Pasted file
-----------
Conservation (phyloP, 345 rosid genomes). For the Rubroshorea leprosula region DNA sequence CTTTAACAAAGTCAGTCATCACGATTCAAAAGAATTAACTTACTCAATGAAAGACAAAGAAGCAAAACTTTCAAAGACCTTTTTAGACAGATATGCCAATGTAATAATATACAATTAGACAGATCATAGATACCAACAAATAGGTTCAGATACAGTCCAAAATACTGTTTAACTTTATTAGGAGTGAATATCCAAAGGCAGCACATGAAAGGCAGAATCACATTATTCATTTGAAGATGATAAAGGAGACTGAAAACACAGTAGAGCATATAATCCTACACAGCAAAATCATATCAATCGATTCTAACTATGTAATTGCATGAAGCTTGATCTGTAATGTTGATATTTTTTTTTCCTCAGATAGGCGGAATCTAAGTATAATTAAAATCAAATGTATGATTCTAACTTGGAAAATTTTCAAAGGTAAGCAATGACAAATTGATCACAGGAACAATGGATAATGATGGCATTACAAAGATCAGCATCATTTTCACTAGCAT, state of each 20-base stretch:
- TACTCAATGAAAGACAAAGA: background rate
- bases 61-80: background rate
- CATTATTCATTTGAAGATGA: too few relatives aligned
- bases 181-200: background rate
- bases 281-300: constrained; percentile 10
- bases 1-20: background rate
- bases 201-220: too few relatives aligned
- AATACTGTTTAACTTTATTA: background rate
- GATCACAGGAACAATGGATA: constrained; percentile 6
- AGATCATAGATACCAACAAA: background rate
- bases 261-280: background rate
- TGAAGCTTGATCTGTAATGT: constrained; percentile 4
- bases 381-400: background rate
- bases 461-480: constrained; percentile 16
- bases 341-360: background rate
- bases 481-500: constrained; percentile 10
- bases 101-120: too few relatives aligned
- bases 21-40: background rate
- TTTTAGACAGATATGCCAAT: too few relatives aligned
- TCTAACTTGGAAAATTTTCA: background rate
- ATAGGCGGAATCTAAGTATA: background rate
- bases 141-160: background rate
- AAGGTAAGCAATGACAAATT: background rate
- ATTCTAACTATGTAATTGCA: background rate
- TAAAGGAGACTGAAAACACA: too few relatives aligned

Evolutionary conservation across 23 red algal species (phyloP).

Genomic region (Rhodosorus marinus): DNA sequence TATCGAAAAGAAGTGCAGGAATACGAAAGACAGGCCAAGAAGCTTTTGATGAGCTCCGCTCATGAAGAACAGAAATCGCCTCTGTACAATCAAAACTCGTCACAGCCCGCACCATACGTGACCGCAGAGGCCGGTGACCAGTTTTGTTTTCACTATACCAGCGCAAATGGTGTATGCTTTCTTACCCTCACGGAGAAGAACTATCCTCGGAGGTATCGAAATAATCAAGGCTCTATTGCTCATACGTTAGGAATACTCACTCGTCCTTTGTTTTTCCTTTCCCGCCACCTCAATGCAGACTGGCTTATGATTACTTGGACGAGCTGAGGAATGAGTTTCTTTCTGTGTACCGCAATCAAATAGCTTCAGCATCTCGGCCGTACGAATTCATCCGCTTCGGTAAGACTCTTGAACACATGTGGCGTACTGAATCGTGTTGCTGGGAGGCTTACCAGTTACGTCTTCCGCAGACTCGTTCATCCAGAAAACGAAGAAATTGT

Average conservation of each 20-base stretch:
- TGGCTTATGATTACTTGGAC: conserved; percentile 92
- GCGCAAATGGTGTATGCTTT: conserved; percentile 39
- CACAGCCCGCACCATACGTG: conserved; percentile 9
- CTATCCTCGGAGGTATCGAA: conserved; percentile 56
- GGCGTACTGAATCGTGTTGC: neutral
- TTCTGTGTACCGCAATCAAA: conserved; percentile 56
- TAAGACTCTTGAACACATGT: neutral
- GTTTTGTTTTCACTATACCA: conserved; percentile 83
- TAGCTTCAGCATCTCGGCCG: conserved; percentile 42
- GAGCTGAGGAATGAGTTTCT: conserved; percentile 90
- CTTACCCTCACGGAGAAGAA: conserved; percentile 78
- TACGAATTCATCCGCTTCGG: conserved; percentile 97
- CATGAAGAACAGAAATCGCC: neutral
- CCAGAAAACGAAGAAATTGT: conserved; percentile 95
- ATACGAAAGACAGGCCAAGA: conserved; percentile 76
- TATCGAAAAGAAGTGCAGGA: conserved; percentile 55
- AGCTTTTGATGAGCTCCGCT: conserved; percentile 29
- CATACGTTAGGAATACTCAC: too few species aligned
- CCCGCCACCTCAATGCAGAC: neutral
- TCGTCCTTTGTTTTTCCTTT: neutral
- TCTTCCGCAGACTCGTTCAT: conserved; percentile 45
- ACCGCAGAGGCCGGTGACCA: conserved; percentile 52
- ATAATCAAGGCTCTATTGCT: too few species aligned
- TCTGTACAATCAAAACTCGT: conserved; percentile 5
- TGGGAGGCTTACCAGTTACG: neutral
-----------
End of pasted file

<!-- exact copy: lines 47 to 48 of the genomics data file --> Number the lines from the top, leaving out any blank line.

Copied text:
- CATACGTTAGGAATACTCAC: too few species aligned
- CCCGCCACCTCAATGCAGAC: neutral